Wednesday, August 24, 2011

Following The Money In Volatile Markets


Volatile Markets and Increasing Conflicts: Learn How to Expect What Takes Others by Surprise

Volatile markets seem to come out of the blue: Just like no one expected the last two weeks of sharp drops and jumps in the stock markets. Or the 400-plus point drop on August 18. In a similar vein, hardly anyone expected the debt-ceiling debate in the United States to become such a fiasco either.

Unless, that is, you know something about social mood: When social mood begins to turn negative, a divisive feeling grows among people toward their representatives in government.

As Steve Hochberg and Pete Kendall write in the August 2011 issue of The Elliott Wave Financial Forecast (emphasis added):

"The sudden emergence of a vigorous opposition to the latest debt ceiling boost is a consequence of the turning tide of social mood. As one article notes, 'George Bush raised the debt ceiling seven times and did it pretty much without a whimper.' In mid-July, by contrast, a Gallup poll found that 42% of Americans wanted their congressman to vote against raising the debt ceiling, while just 22% were in favor of the vote."

"The turning tide of social mood" means that as optimism turns to pessimism, stock markets reflect that mood in more bearish trends. And there are other telltale signs that people and their leaders are less willing to tolerate one another. For instance:

People begin to lose faith in their leaders: Notice President Obama's popularity numbers dropping.

They also lose faith in their economic leaders. For example, the Fed is less revered than it used to be, something that Bob Prechter has predicted in his Elliott Wave Theorist. Think of Texas Governor Rick Perry telling supporters that Fed Chairman Ben Bernanke's actions could be treasonous. You wouldn't hear those words if social mood was positive and the markets were bullish.

Governments become more restrictive. For example, they ban short selling, as they recently have in France, Belgium, Italy and Spain.

These words and deeds might seem out of sync with business as usual. But if you study how waves of social mood turn from positive to negative and back again, then current events that seem unexpected to others can seem right on target to you.

For more background, here's a description of what signs to look for that social mood is turning more negative and pessimistic. It's taken from Prechter's Perspective, a book that includes interviews Bob Prechter has done with financial writers over the years.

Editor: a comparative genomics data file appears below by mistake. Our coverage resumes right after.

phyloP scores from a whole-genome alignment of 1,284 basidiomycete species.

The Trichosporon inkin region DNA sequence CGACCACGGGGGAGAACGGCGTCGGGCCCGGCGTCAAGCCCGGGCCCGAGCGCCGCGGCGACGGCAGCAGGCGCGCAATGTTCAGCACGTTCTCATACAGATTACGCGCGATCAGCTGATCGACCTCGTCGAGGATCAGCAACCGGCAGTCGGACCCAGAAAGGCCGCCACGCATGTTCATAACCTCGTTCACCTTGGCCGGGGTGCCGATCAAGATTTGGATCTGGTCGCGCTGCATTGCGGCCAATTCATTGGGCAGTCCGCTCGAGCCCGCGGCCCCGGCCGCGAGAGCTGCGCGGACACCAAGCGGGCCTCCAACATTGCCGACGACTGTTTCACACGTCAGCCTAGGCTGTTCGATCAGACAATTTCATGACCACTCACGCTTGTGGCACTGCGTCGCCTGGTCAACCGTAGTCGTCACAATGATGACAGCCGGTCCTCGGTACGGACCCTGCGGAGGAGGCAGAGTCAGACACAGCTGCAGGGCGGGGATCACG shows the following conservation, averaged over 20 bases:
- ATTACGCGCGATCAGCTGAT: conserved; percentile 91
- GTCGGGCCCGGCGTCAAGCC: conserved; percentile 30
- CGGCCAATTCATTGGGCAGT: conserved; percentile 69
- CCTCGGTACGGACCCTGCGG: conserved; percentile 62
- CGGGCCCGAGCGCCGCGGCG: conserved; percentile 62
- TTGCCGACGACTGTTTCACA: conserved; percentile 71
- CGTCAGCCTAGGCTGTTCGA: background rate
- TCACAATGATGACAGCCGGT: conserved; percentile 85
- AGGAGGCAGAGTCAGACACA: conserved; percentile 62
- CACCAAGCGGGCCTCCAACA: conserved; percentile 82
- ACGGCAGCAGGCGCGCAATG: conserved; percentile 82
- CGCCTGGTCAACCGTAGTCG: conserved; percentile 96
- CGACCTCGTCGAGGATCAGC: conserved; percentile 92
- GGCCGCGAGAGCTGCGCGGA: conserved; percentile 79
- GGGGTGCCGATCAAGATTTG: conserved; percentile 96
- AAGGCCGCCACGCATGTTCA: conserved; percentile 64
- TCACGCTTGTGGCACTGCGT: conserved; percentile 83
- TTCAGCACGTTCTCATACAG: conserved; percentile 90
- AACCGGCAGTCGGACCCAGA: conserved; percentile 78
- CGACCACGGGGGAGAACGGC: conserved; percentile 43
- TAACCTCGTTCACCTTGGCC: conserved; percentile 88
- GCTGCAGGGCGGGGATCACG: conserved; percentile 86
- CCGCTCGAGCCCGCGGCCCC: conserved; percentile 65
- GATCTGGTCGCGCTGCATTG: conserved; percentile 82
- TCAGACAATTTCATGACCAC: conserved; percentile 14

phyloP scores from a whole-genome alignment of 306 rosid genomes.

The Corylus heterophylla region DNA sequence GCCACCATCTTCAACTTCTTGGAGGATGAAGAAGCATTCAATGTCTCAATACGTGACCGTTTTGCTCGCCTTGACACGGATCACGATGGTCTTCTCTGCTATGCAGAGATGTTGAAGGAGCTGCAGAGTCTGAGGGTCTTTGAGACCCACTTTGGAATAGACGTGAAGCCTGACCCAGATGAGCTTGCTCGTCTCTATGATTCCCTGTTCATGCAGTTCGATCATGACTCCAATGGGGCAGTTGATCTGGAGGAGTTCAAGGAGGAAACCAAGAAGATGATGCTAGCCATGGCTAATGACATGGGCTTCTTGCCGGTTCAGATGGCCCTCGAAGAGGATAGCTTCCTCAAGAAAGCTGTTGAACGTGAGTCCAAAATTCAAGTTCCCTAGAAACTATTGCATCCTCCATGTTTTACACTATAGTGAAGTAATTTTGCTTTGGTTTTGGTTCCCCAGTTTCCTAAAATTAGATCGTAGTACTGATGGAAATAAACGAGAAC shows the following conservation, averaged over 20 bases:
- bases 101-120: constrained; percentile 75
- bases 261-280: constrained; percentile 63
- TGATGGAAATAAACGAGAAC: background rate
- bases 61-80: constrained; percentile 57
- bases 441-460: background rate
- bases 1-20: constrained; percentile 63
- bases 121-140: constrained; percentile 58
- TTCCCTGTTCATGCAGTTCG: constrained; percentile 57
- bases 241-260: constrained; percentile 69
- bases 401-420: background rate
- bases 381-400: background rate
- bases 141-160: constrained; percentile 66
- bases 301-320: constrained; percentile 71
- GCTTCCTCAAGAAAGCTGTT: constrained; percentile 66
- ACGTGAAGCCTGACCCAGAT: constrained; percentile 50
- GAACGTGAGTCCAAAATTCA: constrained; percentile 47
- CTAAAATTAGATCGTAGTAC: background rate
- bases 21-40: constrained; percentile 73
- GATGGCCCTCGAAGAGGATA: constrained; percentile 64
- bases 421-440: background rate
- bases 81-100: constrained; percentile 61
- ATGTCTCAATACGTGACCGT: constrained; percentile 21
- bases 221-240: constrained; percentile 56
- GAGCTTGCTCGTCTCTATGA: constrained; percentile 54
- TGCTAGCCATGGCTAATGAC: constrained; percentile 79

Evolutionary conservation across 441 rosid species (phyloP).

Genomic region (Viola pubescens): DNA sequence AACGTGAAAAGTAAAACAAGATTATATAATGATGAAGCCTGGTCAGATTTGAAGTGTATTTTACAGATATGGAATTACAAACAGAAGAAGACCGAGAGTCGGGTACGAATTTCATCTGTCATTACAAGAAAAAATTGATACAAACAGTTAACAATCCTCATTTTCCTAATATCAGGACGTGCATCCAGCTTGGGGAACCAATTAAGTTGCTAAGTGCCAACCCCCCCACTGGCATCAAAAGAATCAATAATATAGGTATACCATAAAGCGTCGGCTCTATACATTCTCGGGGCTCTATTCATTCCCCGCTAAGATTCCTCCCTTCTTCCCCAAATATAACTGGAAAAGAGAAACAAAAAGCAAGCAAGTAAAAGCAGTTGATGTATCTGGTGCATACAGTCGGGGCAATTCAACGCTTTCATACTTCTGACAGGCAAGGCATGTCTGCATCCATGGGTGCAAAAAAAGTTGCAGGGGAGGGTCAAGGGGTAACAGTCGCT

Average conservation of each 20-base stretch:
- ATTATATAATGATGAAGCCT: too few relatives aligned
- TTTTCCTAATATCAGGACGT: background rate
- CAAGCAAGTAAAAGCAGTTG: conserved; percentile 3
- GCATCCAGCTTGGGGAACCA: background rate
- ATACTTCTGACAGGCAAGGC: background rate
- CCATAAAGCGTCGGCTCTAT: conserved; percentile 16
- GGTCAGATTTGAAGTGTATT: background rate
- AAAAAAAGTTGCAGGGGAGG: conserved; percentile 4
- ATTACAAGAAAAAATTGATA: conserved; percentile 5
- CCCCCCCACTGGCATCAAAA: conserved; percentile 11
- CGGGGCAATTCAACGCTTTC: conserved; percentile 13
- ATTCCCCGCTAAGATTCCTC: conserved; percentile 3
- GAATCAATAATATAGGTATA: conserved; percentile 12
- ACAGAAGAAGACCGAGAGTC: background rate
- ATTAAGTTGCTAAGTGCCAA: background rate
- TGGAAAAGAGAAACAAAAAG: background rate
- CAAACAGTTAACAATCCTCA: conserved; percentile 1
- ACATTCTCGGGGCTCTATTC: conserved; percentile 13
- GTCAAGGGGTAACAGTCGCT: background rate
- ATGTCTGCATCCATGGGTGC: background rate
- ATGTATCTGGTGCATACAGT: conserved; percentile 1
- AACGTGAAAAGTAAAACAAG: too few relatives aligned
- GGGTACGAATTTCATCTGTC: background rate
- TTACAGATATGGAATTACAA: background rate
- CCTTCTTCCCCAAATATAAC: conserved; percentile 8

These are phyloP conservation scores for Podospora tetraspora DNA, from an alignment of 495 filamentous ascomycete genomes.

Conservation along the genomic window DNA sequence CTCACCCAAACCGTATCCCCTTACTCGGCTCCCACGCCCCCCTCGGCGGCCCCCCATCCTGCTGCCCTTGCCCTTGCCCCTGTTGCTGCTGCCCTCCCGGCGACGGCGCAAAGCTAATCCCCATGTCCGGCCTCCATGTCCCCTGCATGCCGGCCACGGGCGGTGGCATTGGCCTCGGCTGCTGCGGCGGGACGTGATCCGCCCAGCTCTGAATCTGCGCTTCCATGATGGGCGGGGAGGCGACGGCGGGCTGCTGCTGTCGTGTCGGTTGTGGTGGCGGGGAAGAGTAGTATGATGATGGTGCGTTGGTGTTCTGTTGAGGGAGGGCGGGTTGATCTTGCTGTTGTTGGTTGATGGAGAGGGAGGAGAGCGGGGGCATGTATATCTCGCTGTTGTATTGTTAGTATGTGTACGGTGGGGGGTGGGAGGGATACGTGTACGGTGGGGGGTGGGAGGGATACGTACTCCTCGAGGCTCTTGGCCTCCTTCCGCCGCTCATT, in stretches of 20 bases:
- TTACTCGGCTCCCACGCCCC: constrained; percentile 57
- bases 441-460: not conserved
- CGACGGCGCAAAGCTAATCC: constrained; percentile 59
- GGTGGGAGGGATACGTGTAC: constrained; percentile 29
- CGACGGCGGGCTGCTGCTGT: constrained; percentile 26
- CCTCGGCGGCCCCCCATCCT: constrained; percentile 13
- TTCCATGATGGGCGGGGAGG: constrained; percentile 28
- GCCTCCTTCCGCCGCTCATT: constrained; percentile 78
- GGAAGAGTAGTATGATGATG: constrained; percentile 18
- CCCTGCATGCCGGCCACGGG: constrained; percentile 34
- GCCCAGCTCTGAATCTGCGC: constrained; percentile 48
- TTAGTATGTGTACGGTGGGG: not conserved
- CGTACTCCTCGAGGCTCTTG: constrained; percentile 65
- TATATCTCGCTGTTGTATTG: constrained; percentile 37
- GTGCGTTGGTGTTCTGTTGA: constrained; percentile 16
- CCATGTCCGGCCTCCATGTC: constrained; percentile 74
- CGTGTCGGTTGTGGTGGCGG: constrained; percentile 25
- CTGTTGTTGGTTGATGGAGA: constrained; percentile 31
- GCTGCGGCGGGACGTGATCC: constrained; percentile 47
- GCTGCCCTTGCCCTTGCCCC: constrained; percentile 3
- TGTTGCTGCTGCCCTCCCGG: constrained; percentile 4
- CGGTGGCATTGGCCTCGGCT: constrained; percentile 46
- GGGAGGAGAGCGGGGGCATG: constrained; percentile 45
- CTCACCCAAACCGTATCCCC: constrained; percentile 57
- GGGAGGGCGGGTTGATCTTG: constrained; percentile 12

This alternating current of ebullience and conservatism goes back to the most basic Elliott wave idea: Bull markets give way to bear markets, and vice versa. What are the essential ways in which bear market moods differ from those of bull markets?

In bull markets, people focus on progress and production; in bear markets, they focus on limits and conservation.

OK, I can see that. What else?

Bull markets result in increased harmony in every aspect of society, including the moral, religious, racial, national, regional, social, financial, political and otherwise. Bear markets bring polarization. With that realization, you can predict increasing cooperation in all those areas in bull markets, and increasing conflict in bear markets.

It’s hard to imagine turning bearish when peace is breaking out all over or turning bullish on society in the depths of scary times.

A scary world is perfect for stocks and a perfect world is scary for stocks. When the world appears perfect, most investors have their money in the market, and there is little or no buying power left to fuel the uptrend and nowhere to go but down. When it appears scary, stocks are cheap and hold huge upside potential.

So people get it backwards.

Exactly, people consider these to be the events that shape their futures, but they only reflect the past trend of social mood.

What is it that people are unprepared for now?

The bear market will bring back nationalism, racial exclusion and perhaps even religious conflict. Thinking technically about events, that is, observing what they reveal about social psychology, prepares you for those changes, whereas trying to predict the future from the events themselves leads you to the opposite, and wrong, conclusion. It cannot be stressed enough, because life-or-death decisions can depend upon your assessment. Notice what marks the major bear market lows of just the last 200 years — the Revolutionary War, the Civil War and World War II. Those were buying opportunities.

Get Ahead of the Curve -- Be the One Who Expects the Unexpected to Happen at a 57% Discount

You can begin to see the future social, financial and economic trends with a subscription to EWI's Financial Forecast Service. It includes the Elliott Wave Financial Forecast, the Elliott Wave Theorist (new issue publishes on August 19), and the Short-Term Update. And you also get your own copy of Bob Prechter's Conquer the Crash: You Can Survive and Prosper in a Deflationary Depression.

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